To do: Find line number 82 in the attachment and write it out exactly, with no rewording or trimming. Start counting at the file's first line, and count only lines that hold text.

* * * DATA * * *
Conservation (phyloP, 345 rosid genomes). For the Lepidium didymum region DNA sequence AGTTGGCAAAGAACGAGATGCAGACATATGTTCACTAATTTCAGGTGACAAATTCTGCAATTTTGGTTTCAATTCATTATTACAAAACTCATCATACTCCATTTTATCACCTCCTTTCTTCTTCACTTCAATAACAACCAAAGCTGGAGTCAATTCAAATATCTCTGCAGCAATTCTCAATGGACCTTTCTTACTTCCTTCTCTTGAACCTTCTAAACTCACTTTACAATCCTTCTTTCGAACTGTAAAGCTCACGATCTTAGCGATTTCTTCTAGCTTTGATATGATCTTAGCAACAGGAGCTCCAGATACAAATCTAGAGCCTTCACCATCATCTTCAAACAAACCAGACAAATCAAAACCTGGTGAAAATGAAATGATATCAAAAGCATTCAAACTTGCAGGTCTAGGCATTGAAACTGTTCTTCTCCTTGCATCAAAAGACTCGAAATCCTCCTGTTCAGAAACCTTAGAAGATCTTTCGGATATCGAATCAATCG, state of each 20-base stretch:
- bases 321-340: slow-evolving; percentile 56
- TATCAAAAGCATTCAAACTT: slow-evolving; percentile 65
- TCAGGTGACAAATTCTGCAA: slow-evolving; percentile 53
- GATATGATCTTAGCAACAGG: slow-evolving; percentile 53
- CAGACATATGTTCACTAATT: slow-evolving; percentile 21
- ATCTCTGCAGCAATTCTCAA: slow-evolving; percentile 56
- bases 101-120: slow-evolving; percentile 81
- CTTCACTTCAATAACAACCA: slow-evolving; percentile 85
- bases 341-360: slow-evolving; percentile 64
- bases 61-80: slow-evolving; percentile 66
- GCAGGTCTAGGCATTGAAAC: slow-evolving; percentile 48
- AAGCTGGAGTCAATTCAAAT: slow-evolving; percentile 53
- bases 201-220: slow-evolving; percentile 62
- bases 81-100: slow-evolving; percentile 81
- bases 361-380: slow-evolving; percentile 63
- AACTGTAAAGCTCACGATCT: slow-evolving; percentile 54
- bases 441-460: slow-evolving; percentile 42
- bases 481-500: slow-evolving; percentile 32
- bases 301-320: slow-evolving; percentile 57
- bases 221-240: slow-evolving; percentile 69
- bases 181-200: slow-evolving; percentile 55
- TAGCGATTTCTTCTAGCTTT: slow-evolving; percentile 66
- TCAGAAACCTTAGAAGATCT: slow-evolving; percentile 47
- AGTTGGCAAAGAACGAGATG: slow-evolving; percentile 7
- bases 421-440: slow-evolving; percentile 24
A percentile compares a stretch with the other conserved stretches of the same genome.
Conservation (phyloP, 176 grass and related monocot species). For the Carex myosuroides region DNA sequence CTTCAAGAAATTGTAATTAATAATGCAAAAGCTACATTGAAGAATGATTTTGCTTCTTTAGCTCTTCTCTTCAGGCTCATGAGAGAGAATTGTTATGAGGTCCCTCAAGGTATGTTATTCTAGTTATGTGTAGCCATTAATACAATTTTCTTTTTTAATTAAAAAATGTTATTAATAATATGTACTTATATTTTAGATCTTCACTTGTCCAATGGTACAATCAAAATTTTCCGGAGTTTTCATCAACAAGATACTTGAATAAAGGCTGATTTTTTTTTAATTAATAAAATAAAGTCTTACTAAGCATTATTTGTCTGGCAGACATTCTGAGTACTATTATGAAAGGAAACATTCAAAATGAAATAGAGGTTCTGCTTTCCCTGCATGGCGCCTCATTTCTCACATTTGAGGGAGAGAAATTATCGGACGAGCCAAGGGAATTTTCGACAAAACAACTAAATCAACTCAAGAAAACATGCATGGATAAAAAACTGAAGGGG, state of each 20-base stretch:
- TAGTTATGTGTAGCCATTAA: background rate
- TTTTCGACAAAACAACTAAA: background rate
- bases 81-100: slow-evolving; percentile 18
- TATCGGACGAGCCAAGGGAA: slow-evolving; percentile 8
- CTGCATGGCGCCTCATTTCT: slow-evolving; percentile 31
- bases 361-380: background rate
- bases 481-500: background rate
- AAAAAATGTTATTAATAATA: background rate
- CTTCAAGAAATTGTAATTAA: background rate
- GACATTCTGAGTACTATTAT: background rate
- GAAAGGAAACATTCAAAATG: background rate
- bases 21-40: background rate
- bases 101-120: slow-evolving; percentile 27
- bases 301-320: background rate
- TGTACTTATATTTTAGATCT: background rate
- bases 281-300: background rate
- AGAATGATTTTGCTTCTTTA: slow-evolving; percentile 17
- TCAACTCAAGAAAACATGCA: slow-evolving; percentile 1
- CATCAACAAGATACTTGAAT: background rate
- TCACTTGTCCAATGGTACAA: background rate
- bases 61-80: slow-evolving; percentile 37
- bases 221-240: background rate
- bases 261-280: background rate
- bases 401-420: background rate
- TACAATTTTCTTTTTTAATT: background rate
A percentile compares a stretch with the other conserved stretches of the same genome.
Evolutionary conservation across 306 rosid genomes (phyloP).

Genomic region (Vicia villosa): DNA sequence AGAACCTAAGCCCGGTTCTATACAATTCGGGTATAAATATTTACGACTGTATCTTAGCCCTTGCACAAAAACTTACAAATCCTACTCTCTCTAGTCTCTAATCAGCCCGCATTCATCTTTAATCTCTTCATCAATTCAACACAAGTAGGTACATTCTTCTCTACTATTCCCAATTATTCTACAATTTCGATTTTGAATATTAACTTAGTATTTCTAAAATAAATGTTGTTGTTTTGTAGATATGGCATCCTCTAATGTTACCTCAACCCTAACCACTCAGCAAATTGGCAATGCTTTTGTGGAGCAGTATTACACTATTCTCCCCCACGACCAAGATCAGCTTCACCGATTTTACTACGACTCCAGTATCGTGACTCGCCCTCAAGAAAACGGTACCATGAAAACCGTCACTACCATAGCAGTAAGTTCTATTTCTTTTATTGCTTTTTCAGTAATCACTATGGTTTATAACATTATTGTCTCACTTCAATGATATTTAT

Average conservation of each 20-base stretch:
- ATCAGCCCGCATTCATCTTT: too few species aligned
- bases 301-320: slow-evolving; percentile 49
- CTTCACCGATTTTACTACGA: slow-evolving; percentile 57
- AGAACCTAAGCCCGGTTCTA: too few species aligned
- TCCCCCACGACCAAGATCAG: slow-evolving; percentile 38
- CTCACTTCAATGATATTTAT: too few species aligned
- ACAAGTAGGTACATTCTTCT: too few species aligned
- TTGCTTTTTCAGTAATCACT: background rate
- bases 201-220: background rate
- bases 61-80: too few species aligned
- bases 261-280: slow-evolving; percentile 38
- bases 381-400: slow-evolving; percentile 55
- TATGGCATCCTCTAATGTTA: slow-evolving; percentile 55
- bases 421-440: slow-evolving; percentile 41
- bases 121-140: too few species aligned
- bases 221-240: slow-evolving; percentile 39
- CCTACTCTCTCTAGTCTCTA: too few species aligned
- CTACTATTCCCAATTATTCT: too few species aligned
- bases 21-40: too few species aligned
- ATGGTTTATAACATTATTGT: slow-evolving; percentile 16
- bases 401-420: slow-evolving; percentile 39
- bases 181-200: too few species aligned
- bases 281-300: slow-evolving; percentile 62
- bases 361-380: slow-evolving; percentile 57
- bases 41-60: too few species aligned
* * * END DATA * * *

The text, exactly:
- bases 41-60: too few species aligned